And I'm sure you can tell by the pictures where the falls get their name from.
My son grew up in the country with a river and waterfall in his backyard, so he was totally in his element here.
And if your wondering where Copper Falls gets it's name, take a wild guess:
My husband and son were the more adventurous two in our party so they often went skipping and jumping rocks miles ahead of us. Ashley, Jason and I often stayed behind and just enjoyed the scenery. Here we are resting on a large rock.
The trails at Copper Falls are very nice, well maintained, and easy to follow. I loved all the little bridges, stairs, and benches they put in to make hiking the trail more enjoyable.
Because you know, when climbing a steep set of stairs, it's nice to have a bench to rest on about half way up.
After our morning hike of Red Granite Falls, we went back to our campsite to have lunch and take a nap. After all, we were on vacation. A nice snooze in our tent in the middle of the day...what more could we ask for?
Once we were all refreshed, we headed out on our next hike: Doughboy's Nature Trail. This is the hike and the falls that the park is famous for.
This is 1.7 mile trail that follows the Bad River and Tyler Forks. It snakes around the scenic heart of the park: Copper and Brownstone Falls and the cascades.
This trail is very tourist friendly. Because these falls have high elevations, fences surround the trail and you can only look down or at the falls. Here is a lookout point for one of the main, larger falls.
Here is that same look out (it's on the left) as you just start to descend the staircase.
This is the tower, and I'll save you the trouble and tell you to not even bother exerting yourself to go on the trail or tower. The tower is too short and all you see when you get up there is tree foliage. Maybe it might be better in the spring or winter before the leaves fill out, but in the summer, there is no view at all.
But the scenic overlooks of all the falls on this trail are breath-taking!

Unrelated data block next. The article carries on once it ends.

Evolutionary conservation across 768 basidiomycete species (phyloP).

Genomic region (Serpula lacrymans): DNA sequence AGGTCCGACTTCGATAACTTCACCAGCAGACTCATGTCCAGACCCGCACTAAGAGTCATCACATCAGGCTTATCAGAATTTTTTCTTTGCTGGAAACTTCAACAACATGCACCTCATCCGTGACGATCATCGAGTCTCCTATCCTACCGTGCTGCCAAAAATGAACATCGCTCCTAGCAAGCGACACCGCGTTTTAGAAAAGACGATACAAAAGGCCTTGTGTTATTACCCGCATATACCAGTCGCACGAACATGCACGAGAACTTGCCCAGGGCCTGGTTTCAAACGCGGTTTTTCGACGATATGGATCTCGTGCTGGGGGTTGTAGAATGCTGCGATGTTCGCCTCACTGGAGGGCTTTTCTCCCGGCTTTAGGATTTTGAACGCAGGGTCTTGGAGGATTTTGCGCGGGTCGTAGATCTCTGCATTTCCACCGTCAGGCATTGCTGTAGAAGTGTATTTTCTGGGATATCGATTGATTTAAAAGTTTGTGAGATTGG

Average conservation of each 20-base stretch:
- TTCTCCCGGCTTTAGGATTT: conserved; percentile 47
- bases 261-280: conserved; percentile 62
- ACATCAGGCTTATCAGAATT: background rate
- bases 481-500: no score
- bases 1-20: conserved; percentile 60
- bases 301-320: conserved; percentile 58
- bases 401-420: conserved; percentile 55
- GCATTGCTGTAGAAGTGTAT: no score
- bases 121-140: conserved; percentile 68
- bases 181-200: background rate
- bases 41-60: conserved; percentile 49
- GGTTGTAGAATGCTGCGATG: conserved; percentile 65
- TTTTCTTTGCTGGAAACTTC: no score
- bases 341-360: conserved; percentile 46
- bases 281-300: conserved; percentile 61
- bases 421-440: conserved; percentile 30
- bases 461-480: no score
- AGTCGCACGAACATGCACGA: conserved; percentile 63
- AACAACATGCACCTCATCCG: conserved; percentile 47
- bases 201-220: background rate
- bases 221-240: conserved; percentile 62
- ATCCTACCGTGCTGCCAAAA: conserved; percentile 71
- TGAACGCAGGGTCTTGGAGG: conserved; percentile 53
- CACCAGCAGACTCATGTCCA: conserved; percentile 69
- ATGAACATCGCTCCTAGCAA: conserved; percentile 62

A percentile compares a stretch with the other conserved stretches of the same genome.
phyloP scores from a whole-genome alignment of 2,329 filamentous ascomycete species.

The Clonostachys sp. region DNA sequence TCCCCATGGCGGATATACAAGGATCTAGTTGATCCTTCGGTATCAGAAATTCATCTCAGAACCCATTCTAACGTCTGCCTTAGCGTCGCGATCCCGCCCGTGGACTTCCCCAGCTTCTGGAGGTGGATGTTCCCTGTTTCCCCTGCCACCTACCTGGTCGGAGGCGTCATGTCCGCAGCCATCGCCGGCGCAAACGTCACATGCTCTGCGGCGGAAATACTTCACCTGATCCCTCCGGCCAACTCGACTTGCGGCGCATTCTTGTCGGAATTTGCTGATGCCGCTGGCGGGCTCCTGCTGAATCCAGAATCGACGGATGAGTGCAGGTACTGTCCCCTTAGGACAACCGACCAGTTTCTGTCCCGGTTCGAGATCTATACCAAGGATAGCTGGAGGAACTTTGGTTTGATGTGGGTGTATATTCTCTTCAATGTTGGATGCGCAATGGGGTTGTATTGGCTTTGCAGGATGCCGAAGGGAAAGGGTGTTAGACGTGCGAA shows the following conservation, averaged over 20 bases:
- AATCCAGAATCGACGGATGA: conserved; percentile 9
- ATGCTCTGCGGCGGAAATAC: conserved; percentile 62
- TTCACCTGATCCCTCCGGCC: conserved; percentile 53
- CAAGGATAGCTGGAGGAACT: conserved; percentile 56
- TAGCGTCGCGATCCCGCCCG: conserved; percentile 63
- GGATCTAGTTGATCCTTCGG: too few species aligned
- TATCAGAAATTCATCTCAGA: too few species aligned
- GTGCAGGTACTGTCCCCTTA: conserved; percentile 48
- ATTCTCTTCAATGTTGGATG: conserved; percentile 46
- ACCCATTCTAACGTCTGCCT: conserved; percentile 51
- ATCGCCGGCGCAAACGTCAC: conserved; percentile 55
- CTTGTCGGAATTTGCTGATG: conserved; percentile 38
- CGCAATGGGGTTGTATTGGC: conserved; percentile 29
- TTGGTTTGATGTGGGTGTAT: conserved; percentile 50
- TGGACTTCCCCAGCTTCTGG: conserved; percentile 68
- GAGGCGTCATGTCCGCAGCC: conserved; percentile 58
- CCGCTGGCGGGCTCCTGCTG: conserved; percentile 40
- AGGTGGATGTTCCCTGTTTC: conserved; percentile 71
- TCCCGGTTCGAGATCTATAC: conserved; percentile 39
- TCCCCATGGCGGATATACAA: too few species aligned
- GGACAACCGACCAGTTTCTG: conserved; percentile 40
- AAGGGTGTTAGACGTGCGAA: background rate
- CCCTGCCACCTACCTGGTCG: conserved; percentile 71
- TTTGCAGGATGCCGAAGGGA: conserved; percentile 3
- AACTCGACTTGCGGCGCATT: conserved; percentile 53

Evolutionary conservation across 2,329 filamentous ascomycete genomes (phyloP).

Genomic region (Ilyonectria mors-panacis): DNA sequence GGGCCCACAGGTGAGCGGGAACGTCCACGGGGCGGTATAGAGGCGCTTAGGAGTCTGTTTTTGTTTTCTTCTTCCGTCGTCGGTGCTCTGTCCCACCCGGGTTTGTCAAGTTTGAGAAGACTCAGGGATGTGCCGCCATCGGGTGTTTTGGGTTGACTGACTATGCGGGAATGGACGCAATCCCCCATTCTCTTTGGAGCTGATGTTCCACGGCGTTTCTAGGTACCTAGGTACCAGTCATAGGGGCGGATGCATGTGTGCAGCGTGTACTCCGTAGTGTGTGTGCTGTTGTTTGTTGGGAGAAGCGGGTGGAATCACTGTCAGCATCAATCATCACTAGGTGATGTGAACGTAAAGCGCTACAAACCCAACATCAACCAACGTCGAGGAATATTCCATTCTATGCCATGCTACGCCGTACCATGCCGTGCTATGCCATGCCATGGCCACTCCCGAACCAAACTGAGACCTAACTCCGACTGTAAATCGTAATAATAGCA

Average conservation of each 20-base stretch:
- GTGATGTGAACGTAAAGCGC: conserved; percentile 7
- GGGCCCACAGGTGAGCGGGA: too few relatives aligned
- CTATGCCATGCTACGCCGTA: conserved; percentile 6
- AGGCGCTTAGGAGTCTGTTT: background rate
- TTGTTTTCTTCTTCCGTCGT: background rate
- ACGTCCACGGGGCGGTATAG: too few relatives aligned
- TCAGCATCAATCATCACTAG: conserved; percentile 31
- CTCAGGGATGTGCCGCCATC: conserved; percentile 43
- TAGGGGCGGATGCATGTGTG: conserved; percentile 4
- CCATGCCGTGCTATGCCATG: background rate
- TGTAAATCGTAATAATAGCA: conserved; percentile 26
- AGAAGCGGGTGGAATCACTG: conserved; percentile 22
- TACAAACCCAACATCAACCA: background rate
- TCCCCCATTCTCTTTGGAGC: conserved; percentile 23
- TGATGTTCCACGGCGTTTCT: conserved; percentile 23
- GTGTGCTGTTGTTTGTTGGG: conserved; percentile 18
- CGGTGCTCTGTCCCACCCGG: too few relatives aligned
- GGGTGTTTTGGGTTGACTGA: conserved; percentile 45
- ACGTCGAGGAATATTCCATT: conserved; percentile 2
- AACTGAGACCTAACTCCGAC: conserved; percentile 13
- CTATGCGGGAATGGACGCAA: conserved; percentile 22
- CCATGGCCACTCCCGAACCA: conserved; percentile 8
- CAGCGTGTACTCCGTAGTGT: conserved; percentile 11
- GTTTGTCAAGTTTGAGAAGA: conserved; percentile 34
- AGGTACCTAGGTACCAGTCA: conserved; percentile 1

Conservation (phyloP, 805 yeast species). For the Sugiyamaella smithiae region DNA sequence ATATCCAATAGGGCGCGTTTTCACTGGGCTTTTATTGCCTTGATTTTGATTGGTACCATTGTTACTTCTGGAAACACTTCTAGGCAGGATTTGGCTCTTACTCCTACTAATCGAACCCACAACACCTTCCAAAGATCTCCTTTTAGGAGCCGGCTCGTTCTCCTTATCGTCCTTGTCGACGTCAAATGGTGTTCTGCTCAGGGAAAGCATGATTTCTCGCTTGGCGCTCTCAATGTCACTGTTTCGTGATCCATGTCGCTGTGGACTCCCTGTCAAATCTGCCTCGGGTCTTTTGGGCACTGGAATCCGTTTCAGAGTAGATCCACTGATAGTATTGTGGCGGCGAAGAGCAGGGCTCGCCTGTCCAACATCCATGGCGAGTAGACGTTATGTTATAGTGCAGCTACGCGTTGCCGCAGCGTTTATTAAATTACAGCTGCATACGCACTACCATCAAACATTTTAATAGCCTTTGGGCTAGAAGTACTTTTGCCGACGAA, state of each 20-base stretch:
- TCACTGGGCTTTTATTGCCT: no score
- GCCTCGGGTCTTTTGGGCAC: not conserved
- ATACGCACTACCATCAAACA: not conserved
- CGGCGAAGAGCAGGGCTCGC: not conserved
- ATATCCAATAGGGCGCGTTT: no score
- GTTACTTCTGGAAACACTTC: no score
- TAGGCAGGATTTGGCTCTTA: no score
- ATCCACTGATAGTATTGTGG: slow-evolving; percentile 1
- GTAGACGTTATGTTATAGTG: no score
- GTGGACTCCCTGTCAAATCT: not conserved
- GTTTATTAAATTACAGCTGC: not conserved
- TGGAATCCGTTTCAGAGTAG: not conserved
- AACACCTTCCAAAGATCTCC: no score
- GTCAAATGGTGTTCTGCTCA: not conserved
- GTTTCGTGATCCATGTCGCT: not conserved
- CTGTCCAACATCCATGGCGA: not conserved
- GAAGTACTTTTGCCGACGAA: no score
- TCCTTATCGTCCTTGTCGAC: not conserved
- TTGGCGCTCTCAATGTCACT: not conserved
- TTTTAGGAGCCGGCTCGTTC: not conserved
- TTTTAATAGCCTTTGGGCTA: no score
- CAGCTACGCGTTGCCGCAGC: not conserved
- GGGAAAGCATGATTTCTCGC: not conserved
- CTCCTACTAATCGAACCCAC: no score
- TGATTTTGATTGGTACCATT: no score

When we were walking on the trail and just about to cross this bridge, we saw a lot of people underneath the bridge looking into the water and so we decided to go and investigate what was going on. It turned out it was a great place to catch crayfish, so we took off our shoes, and spent some time catching crayfish ourselves.
I've never seen crayfish before so this was quite fun and interesting to me. They look just like little lobsters!
After our crayfish detour, we were back on the trail again. It forms a big circle, so when you cross over the bridge you end up on the other side of the river with more scenic waterfall views; only this time you get to see it from the other side!
After we were done hiking, we were spent for the day and just went back to our campsite to make dinner and relax by the fire for the rest of the night.
I suppose I should say a little bit about the campgrounds in case someone is interested in camping here. They have two camping grounds: they both have bathrooms, but only one campground has a shower. We stayed in the south campground where the showers were. I thought it was a very nice campground, with good facilities, but our campsite could have been a bit larger. The park has a little restaurant/store if you want to buy a snack or forgot something at home. They also offer a pancake breakfast twice a week. We never made it to the beach, so I can't tell you how that was. We planned on it, but we ended up taking a nap in our tents instead. I liked that the park is located so close to a town because if you need anything or maybe just want to go out to dinner instead of cook over a campfire, it's only minutes away from civilization.
Have a Great Day! Amy